One of those “weeds” – Queen Anne’s Lace -- is in full bloom now and adding a little bit of life and color to our landscape.
Identifying Queen Anne’s Lace
Everyone has seen Queen Anne’s Lace. It is a ubiquitous white wildflower, up to 3 feet tall, that is found in dry soils throughout the Niagara Frontier. You will see impressive stands of them on roadsides, along rail lines, in pastures, or in hedgerows.
If you look closely, you will see that what you thought was a large white, circular flower is really an umbel, or a collection of dozens of small flowers coming from a single stem. Collectively, they make for a lace-like appearance (hence the name) which I’ve always thought was best compared to a doily.
Some of them, but not all, will have a lone purple flower near the center of the umbel.
A close look will show you that the "flower" of Queen
Anne's Lace is really a collection of small flowers.
The myth behind that random flower is that Queen Anne, when she was sewing the lace, pricked herself with her needle and it’s a drop of her blood that darkened that flower (by the way, no one knows for sure if it was named after Queen Anne of Great Britain or Queen Anne of Denmark).
The stem of the plant has many fine hairs. That stem is very solid and strong as anyone who has ever attempted to pick Queen Anne’s Lace can attest. It takes a really good pull to snap them stem, and you are apt to uproot the whole plant in the process.
As the summer progresses and the flowers have done their deed, they wilt and curl up, becoming brown and cup-like; hence another common name: bird’s nest.
The Queen Anne’s Lace is a non-native species. It was brought here from Europe because early settlers needed a foodstock and the prolific wildflower provided it. The Queen Anne’s Lace is a precursor of the cultivated carrot. It produces a root that smells and tastes just like the carrots you know and love. Unlike farmed carrots, the roots are very small (1 to 3 inches) and it takes quite a few to make a meal. The roots need to be picked when young. As they age, they become starchy, even woody and do not taste good at all.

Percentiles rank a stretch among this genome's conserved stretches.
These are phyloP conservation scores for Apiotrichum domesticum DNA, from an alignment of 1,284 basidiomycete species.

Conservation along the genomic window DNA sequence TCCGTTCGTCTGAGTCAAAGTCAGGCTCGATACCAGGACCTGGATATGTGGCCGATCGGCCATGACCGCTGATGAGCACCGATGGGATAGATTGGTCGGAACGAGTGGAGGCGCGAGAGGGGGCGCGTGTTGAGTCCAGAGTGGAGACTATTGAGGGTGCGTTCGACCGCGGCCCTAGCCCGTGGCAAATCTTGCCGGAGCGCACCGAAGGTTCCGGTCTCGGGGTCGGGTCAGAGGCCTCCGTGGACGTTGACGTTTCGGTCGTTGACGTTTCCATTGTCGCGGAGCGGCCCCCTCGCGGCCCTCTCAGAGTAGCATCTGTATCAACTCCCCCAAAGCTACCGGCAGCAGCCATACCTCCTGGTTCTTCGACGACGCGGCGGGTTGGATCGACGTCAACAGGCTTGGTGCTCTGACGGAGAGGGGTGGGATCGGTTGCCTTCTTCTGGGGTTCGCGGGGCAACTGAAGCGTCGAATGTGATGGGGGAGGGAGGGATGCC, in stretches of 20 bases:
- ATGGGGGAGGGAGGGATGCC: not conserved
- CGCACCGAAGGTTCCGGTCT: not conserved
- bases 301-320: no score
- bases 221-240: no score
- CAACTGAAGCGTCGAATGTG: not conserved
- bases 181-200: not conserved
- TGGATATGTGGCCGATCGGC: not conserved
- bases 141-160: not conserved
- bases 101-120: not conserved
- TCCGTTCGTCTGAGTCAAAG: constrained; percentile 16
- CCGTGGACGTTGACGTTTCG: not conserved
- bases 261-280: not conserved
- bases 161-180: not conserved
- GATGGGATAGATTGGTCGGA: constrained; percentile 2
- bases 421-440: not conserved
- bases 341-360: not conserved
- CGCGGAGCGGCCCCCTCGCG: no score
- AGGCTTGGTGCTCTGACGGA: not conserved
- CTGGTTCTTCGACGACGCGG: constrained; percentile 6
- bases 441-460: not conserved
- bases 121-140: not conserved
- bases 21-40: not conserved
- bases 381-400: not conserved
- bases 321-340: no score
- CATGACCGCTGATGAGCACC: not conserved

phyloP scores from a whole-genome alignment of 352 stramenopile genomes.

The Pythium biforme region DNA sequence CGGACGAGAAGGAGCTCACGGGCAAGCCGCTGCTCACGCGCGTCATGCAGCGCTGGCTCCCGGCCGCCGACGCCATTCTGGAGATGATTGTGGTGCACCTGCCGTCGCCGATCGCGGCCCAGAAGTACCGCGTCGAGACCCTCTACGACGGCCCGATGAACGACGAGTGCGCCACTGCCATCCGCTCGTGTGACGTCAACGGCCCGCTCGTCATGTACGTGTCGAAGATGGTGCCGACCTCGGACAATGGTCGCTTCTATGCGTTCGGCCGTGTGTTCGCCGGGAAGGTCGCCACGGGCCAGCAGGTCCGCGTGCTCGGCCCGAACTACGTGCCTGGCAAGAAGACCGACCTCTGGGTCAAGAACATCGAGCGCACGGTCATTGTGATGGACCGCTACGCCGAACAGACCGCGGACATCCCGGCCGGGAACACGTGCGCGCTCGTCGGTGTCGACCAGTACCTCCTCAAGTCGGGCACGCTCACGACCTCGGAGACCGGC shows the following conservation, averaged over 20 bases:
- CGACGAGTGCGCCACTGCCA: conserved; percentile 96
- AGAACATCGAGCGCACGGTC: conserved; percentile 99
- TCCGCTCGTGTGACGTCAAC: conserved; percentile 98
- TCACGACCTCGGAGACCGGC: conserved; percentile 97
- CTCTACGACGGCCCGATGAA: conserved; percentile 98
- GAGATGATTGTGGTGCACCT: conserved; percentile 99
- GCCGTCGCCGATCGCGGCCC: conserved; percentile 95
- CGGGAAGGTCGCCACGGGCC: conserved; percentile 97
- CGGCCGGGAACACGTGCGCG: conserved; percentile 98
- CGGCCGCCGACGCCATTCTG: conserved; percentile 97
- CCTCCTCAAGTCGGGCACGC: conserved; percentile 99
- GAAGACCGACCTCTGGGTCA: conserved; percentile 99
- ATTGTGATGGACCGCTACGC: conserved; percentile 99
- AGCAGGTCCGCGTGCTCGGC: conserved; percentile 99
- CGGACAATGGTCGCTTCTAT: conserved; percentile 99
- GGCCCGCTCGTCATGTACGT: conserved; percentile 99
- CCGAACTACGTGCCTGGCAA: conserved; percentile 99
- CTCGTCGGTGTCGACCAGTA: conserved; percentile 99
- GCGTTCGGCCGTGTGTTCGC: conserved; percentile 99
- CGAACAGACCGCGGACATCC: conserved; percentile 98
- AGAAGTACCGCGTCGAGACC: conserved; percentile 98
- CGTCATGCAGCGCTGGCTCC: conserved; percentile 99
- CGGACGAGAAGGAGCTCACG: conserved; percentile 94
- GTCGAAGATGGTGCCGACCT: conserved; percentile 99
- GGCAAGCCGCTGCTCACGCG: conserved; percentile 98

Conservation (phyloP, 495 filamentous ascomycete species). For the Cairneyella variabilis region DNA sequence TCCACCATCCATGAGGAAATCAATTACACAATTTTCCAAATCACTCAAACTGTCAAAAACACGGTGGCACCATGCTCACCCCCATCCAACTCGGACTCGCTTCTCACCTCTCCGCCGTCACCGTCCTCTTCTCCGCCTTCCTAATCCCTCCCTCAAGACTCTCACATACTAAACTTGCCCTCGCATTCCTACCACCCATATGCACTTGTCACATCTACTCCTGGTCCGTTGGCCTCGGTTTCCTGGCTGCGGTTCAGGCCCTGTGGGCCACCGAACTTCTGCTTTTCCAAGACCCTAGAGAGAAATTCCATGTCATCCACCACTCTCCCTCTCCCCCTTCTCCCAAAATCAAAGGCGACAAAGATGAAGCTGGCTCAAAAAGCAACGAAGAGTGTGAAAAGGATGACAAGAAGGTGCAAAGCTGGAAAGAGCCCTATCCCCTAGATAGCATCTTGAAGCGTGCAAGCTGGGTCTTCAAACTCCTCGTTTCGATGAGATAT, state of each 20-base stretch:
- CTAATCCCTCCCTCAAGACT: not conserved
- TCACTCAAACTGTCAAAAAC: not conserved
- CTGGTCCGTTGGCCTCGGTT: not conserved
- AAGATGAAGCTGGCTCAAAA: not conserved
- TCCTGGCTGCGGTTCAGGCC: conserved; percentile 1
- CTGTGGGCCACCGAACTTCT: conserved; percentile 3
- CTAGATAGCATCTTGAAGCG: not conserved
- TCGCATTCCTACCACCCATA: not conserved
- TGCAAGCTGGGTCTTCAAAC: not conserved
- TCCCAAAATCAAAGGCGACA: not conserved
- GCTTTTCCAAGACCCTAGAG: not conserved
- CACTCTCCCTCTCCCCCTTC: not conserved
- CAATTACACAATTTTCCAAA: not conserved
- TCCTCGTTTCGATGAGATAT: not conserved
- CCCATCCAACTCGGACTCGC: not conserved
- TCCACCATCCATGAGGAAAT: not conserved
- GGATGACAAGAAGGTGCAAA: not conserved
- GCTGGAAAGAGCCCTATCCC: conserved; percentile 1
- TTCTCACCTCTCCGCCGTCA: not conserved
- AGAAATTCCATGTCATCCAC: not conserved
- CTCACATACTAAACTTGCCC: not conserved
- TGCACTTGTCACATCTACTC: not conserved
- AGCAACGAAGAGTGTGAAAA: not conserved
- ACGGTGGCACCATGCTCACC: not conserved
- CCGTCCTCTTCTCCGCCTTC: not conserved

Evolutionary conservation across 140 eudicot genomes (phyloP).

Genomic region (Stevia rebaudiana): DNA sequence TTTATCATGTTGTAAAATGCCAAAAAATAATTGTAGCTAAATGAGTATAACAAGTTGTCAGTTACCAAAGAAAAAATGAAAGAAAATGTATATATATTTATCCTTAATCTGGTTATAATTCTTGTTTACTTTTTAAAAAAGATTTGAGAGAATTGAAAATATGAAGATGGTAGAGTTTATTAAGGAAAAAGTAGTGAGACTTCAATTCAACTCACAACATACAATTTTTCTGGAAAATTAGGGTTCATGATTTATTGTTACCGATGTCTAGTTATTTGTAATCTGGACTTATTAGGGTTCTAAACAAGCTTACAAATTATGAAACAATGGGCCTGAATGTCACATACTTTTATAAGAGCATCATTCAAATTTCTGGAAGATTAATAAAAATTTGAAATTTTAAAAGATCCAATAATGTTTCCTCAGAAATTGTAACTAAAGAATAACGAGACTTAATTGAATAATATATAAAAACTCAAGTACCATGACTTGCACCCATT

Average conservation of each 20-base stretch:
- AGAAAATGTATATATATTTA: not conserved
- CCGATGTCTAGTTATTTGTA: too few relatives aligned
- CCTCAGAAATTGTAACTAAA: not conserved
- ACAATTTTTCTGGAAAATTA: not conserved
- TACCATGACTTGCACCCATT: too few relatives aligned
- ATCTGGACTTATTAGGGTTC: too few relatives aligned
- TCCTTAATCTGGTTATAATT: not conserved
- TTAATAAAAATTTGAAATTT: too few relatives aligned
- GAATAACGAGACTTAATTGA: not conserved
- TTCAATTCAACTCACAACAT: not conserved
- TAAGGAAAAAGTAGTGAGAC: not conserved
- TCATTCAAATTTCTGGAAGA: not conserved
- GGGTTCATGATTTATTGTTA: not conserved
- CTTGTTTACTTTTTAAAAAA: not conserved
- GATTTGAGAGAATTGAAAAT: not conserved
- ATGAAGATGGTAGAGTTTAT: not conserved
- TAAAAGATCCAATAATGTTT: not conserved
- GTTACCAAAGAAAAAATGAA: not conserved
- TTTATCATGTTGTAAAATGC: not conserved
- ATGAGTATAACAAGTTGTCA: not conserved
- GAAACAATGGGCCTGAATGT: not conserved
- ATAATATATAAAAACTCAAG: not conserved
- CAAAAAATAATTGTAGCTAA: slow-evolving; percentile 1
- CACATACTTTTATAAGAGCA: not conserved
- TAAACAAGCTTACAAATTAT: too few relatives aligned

I strongly suggest against eating any wild carrots unless you are extremely familiar with it. Queen Anne’s Lace can be easily confused with its cousin, the poison hemlock, the same plant that infamously killed the Greek philosopher Socrates.
Death by consumption of poison hemlock is painful and labored – it causes muscular paralysis which ultimately prevents respiration from occurring, so the poisoned individual slowly, not quickly, suffocates. As few as a half dozen hemlock leaves will lead to death.
You also need to be careful when picking Queen Anne’s Lace if you are looking to make a centerpiece of the flowers.
The plant juices can cause phytophotodermatitis. If you’ve seen the scary local TV news reports about giant hogweed every summer for the past half dozen years, then you are familiar with what that is. The juices get on the person’s hands, which leads to hypersensitivity to ultraviolet light for approximately 24 hours; the skin, being unable to protect itself from the sun, blisters badly.
So, if you’re going to pick these flowers, wear gloves. And, encourage your kids to not touch the plants. But, Queen Anne’s Lace is a beautiful plant that’s probably better left alone, admired and appreciated for the color (and interesting stories) that it brings to the Niagara Frontier.
+Bob Confer lives in rural Gasport where Queen Anne’s Lace sometimes fills vases in his home. Follow him on Twitter @bobconfer or email him at firstname.lastname@example.org.
From the 30 July 2015 East Niagara Post